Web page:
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but i didn't expect my questions to be met with crossed arms and defensiveness. i didn't expect to ask "why do you think this place doesn't get the same press as trio" twice and each time be told that jose is a great guy to work for. i didn't expect my attempts to chat about el bulli,gagnaire and fat duck to be knocked right back at me.

i've encapsulated this idea better.

they're stepford chefs.

Suzi Edwards aka "Tarka"

"the only thing larger than her bum is her ego"

Blogito ergo sum

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[Lifts head]I notice from thhe pics that they seem to be using the same cotton candy machine as Ferran did at the demo in London.[/ducks]

"Gimme a pig's foot, and a bottle of beer..." Bessie Smith

Flickr Food

"111,111,111 x 111,111,111 = 12,345,678,987,654,321" Bruce Frigard 'Winesonoma' - RIP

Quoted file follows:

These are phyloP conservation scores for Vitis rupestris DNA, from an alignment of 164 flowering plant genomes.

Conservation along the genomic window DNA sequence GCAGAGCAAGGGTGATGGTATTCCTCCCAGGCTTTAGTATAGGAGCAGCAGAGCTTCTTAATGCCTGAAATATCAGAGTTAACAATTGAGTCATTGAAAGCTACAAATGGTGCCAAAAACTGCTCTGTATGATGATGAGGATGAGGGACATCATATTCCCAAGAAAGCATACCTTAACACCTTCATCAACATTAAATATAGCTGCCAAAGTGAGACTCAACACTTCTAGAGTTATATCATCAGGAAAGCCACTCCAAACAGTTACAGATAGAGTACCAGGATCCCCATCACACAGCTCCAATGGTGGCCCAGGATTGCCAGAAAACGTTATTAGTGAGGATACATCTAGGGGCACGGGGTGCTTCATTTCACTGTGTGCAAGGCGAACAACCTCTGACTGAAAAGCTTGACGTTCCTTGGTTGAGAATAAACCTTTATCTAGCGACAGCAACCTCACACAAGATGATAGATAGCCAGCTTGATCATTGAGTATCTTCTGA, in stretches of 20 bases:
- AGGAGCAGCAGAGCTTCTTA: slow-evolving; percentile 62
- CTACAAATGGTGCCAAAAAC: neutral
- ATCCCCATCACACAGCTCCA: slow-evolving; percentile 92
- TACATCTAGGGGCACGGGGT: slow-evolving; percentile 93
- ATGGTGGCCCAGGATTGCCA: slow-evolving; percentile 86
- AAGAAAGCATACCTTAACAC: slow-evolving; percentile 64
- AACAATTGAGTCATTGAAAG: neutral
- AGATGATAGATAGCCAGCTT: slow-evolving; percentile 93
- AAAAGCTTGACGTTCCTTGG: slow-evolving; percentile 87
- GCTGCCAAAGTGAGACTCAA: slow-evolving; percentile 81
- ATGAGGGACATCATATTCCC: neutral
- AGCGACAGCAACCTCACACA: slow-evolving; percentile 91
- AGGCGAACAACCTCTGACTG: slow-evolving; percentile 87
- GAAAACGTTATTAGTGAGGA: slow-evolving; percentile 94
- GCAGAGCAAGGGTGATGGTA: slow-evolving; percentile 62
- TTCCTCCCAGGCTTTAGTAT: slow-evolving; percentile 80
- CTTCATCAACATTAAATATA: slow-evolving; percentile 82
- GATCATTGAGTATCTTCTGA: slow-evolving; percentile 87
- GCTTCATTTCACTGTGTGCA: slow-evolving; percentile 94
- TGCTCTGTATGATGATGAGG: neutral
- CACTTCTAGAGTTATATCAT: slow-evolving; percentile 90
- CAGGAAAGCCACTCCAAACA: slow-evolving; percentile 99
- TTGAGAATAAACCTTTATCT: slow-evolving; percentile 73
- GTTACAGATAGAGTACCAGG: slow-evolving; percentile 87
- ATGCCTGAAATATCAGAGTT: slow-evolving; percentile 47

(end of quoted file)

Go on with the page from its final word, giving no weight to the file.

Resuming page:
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Some background Suzi to one very interesting component to your posts--unlike some of the currently inventive and/or the relatively johnny-come-lately molecular gastronomist/chefs--some of whom I believe sought a media advantage by mentioning "molecular gastronomy" a little more prominently on their websites, especially after that "Gastronauts" article in Gourmet magazine a few years ago or saw an advantage in mentioning a "stage" usually of indeterminate length at El Bulli almost as a rite of passage into 21st Century cooking (and an easier road to media credibility) but then that's the last time they mention the "influence" of Ferran on what they do--Jose hardly can be said to hide the fact that he worked for 3 years under Ferran before coming to the US, that he returns each and every year to collaborate with Ferran and his team, that Ferran still is his spiritual and culinary mentor and has helped shape the chef which he has become, that he feels Ferran is perhaps the single greatest artist in Spain let alone clearly the most significant chef worldwide, etc. They're both humble best of friends and who do Ferran and Albert visit and travel with in the US each and every year? Jose. Who does Jose send all his best cooks and chefs to train under and to learn how to think about food? That's right, Ferran and Albert. Jose, unlike some "celebrity" chefs, has given credit where credit is due loudly and often in the countless articles written about him or interviews he gives. When another American chef or someone like an Amanda Hesser or a magazine like Gourmet or Saveur or a Food & Wine or Food Arts wants to know who to write about in Spain or how to process what is going on "in" Spain who do they turn to? That's right--Jose is a tireless promoter of others--and then they go and report the "scene" over there right and write about the chefs doing good work over there because they got good self-less advice.